By Jay D. Prince
Hi. My name is Jay Prince, and I am a 4.5 player. There, I said it. I’m not 100% committed to it, but after losing in the quarterfinals of this year’s U.S. Skill Levels in the 4.5 division, the argument I’ve been trying to make for the past few years had a huge hole blown through it.
That argument would be with Kevin Klipstein, CEO of U.S. SQUASH. The gist of my point has been that players on the West Coast are undervalued compared to those in the East. While I still believe that is true, I guess I’ll have to tone it down a bit.
The Skill Level Championships have been the topic of conversation for a lot of people, particularly since they were separated from the Masters divisions a few years ago. I am not completely sold on the two events being split from each other, but given the difficulty of staging the combined tournament at more than just a couple locations (due to size), I have accepted the current status.
And I think some things will be clarified this summer regarding the breakdown of the individual skill levels. According to Kevin, there is momentum for adjusting the levels such that a 5.0 player would be anyone rated between 4.51 and 5.0 (as opposed to the current 4.76-5.25). Personally, I think that will make things easier to decipher and, of course, it will put me back into the 5.0. For those of you who questioned my entry in the 4.5 this year, I was rated as a 4.56 at the time of the event so that’s why I played in the 4.5.
More troubling to me, however, is a thread I’ve been following on the U.S. Squash online forum. An individual posted a complaint about the U.S. Skill Levels because there were junior players in the tournamnent. What? Why should that be a problem?
While there were a few juniors who played, the person singled out in the forum was Chloe Chemtob, a nice player with a lot of potential. Chloe played in the U.S. Junior Championships in March and lost in the quarterfinals of the Girls U13. In April, she entered the Women’s 3.5 Skill Levels and won the tournament. She didn’t lose a game in her four matches.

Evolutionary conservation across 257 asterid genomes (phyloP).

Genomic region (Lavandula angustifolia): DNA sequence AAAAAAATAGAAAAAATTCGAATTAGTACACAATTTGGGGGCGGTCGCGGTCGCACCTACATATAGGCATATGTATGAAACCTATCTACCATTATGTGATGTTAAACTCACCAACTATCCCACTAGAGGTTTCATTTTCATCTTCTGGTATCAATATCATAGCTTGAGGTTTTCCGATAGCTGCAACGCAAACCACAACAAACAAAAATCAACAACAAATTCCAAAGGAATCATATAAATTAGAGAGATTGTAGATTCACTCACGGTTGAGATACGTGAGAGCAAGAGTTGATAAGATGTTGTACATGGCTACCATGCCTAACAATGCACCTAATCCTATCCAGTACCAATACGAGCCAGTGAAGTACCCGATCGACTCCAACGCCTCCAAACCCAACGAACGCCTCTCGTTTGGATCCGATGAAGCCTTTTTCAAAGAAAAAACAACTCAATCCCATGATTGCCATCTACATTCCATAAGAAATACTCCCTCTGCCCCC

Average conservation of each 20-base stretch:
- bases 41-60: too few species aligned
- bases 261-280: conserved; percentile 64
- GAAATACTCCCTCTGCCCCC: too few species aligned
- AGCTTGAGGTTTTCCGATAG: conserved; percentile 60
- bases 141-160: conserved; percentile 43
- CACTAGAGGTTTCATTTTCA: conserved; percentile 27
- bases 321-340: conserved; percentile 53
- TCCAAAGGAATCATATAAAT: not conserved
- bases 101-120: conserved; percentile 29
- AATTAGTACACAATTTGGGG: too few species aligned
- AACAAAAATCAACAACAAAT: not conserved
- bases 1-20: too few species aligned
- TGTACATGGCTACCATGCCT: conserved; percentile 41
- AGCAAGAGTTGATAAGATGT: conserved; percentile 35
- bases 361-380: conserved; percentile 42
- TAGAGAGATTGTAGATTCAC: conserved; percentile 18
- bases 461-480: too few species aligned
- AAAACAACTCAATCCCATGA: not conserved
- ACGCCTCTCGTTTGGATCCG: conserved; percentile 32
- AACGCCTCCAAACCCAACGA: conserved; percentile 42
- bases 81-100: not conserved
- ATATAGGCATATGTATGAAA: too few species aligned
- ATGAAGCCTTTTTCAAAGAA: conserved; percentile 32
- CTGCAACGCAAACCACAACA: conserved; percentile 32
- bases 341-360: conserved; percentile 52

The last time I checked, the U.S. Skill Levels have never been limited to adult players only. So what’s the problem? Is it a bit awkward for an adult to be getting crushed by a young junior player? Maybe. A lot of us have been on both sides of that coin at some point in our sports lives. Was I happy about Christopher Jung beating me into submission at the ripe old age of 15? No. But he became a better player than me, so what was I supposed to do, go complain to random people about getting my you-know-what kicked by a kid? I don’t think so.
Okay, enough of my soapbox for this month. I’m hopeful of being able to proclaim myself as a 5.0 player by this time next year.
On an entirely different front, you may have noticed that this issue of Squash Magazine is Apr/May. For a variety of reasons, we have decided to alter our production schedule to better fit not only the squash season but also our capabilities. Do not worry, we will still print 10 issues each year. However, rather than combining the July/Aug and the Sep/Oct, we will now combine the Apr/May and Sep/Oct, with monthly issues in June, July and August.
Our primary reason for doing this is to make it possible to produce a “National Championships” edition each year. With the current tournament schedule of U.S. Squash, all of the big national events take place between late February and mid April. For the past few years, we have been holding the April issue for a few weeks to make it possible to include all of these national tournaments. Going forward, we will build this into our annual production schedule.
See you on the courts!